World Menopause Day is held every year on the 18 October to raise awareness about menopause and the support options available for improving health and wellbeing.
The International Menopause Society’s theme this year is Bone Health. Osteoporosis and associated fractures, including fragility fractures, are the most common chronic metabolic bone disease and represent a major global health problem, contributing to 8.9 million fractures worldwide on an annual basis.
The International Menopause Society’s past president Professor Susan Davis (Monash University) recently discussed the importance of World Menopause Day and its role in alleviating remaining unmet needs in menopause awareness.
In a position statement by the European Menopause and Andropause Society (EMAS) employers, managers, healthcare professionals and women are encouraged to make the workplace environment more menopause supportive to improve women’s wellbeing and their ability to remain in work.
Worldwide there are 657 million women aged 45–59 and around half contribute to the labour force during their menopausal years. The EMAS research found there is a diversity of experience of menopause in the workplace. This is shaped not only by menopausal symptoms and context but also by the workplace environment and how it affects quality of life, engagement, performance, motivation and relations with employers.
EMAS recommends the establishment of workplace health and wellbeing frameworks and policies “that should incorporate menopausal health as part of the wider context of gender and age equality and reproductive and post-reproductive health”. Moreover, workplaces should create “an open, inclusive and supportive culture regarding menopause, involving, if available, occupational health professionals and human resource managers working together”.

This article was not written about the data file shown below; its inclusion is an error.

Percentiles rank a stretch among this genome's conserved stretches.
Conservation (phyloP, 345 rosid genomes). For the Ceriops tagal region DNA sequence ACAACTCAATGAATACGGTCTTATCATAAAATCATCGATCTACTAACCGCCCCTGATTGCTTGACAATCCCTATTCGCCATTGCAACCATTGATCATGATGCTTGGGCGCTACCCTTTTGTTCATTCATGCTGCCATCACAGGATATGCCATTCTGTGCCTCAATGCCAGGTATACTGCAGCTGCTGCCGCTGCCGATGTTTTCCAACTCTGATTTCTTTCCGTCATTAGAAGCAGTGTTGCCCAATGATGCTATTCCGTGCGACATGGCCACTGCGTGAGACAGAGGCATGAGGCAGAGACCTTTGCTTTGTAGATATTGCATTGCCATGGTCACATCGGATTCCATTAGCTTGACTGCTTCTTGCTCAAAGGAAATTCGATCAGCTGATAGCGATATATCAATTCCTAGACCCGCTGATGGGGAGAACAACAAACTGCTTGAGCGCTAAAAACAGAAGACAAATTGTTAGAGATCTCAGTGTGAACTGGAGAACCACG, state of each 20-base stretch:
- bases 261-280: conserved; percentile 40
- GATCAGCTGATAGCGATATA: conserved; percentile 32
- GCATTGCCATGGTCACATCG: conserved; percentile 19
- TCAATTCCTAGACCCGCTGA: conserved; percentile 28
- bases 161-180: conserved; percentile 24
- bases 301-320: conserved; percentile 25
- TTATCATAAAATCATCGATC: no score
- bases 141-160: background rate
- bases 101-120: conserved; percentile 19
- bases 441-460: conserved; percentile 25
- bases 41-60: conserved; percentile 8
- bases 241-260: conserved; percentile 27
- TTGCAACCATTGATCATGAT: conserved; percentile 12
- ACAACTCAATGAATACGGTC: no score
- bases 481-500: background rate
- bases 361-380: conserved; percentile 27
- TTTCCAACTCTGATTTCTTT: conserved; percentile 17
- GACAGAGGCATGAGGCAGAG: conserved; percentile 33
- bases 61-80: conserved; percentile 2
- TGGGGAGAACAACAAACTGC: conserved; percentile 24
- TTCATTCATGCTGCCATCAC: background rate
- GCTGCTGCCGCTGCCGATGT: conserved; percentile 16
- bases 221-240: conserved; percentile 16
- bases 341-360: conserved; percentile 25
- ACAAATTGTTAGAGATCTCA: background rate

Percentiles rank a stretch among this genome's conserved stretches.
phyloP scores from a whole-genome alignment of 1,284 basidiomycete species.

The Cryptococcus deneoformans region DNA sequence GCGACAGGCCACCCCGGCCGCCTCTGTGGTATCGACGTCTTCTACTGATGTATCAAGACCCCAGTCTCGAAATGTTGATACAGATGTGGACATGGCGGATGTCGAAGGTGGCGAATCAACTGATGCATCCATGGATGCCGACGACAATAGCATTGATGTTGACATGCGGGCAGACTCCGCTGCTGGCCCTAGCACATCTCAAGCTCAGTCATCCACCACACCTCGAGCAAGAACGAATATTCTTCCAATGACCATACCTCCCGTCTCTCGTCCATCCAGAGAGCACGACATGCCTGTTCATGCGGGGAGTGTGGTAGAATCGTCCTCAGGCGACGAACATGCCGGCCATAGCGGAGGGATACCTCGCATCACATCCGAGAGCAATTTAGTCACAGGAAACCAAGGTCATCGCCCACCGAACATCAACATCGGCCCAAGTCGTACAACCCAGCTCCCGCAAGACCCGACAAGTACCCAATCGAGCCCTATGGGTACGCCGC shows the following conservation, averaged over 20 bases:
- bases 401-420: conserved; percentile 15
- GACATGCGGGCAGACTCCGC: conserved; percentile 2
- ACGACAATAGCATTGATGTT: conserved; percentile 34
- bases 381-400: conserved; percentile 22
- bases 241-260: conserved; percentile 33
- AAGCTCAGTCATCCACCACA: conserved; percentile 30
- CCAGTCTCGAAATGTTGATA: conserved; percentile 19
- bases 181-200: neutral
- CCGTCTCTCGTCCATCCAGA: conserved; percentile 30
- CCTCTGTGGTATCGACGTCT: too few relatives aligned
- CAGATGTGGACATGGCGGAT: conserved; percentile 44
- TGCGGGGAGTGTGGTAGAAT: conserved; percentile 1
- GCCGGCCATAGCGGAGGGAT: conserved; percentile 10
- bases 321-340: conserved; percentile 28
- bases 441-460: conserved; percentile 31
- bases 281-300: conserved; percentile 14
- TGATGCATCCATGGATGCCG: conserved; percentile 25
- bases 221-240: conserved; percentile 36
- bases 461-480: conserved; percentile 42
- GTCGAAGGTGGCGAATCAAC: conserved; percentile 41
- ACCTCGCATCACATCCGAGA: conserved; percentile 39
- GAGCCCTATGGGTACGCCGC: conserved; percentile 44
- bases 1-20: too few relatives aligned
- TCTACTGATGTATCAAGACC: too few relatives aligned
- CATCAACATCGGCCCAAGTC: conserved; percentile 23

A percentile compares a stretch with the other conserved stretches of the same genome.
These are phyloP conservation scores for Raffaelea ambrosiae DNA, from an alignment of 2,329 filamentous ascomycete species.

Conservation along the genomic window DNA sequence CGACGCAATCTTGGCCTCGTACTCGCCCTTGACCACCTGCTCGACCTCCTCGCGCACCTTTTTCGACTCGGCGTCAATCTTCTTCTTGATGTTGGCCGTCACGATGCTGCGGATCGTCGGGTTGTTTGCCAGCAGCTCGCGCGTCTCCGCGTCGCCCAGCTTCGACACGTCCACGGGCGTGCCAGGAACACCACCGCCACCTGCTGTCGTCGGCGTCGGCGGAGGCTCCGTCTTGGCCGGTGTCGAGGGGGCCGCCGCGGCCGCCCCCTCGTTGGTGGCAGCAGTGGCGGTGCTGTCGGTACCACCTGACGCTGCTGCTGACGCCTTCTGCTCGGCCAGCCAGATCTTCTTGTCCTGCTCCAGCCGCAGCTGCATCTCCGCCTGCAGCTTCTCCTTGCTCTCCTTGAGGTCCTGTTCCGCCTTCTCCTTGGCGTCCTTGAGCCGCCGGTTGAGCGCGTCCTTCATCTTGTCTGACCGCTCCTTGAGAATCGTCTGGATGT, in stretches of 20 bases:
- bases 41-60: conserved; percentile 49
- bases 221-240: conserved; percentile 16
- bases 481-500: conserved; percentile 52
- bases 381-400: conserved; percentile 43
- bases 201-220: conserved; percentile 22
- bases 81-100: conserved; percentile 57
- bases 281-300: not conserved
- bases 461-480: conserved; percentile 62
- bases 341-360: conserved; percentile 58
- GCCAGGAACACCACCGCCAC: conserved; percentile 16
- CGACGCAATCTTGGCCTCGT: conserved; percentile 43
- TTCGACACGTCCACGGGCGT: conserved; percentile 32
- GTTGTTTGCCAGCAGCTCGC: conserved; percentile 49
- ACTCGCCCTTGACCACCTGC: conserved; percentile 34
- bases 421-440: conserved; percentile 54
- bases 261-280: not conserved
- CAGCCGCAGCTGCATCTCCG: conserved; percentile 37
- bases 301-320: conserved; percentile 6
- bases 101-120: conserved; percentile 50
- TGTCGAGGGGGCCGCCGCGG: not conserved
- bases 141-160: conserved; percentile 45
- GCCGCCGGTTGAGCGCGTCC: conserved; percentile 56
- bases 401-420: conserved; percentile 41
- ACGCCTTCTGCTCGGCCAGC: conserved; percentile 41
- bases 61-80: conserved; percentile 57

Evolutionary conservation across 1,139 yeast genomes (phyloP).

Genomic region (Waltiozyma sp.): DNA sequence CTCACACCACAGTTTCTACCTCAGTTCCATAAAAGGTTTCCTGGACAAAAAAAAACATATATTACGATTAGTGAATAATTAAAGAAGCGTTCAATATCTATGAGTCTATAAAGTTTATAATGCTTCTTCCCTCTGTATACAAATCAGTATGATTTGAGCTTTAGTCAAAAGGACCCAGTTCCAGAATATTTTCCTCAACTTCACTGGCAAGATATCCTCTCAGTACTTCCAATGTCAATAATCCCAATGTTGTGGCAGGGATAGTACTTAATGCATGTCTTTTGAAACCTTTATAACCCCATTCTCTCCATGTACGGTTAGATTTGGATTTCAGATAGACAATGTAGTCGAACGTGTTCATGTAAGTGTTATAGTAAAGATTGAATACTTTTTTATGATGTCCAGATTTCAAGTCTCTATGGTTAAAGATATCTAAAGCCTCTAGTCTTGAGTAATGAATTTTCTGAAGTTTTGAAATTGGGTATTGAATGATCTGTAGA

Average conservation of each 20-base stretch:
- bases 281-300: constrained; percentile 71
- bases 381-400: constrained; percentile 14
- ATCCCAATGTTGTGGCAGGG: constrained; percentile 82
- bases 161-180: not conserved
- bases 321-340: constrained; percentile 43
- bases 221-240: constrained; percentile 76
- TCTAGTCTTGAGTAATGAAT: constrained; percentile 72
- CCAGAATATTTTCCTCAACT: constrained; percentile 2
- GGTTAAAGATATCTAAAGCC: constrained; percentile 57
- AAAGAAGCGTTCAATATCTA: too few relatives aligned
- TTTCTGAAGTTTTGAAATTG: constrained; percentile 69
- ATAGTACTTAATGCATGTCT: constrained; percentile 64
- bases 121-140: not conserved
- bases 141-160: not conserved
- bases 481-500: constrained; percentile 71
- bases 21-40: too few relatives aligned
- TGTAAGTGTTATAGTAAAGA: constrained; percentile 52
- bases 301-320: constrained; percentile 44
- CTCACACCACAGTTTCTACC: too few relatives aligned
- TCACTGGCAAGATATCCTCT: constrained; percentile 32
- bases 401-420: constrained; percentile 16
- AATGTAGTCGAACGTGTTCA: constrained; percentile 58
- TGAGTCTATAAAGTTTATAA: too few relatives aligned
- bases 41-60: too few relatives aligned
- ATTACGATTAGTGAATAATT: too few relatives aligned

The EMAS research found that the effect of the symptoms of menopause can lead to a reduction of working hours, underemployment or unemployment, and consequently financial insecurity in later life. The paper states emphatically that women should not be discriminated against, marginalised or dismissed because of menopausal symptoms and calls on health and allied health professionals to recognise that, for some women, menopausal symptoms can adversely affect the ability to work. In many instances this is compounded by age discrimination.
If you are subjected to or witness discrimination do not allow the situation to continue. Federation’s information leaflet TR8 — Discrimination provides advice on how to act, including:
- tell the person that their behaviour is inappropriate and that it must stop
- document the dates and circumstances of the perceived discrimination
- obtain advice from Professional Support about how to lodge a formal complaint
Management and treatment of menopausal symptoms will depend on the individual, their stage of life, relationships, general level of health and wellbeing. You should consult your doctor about symptoms and treatment options and remember to check for bone health.
- Menopause can lead to discrimination
- Jean Hales Foundation
- Menopause: Busting the Myths — World Menopause Month 2020 webinar panel (Royal Australian and New Zealand College of Obstetricians and Gynaecologists)
- Health Direct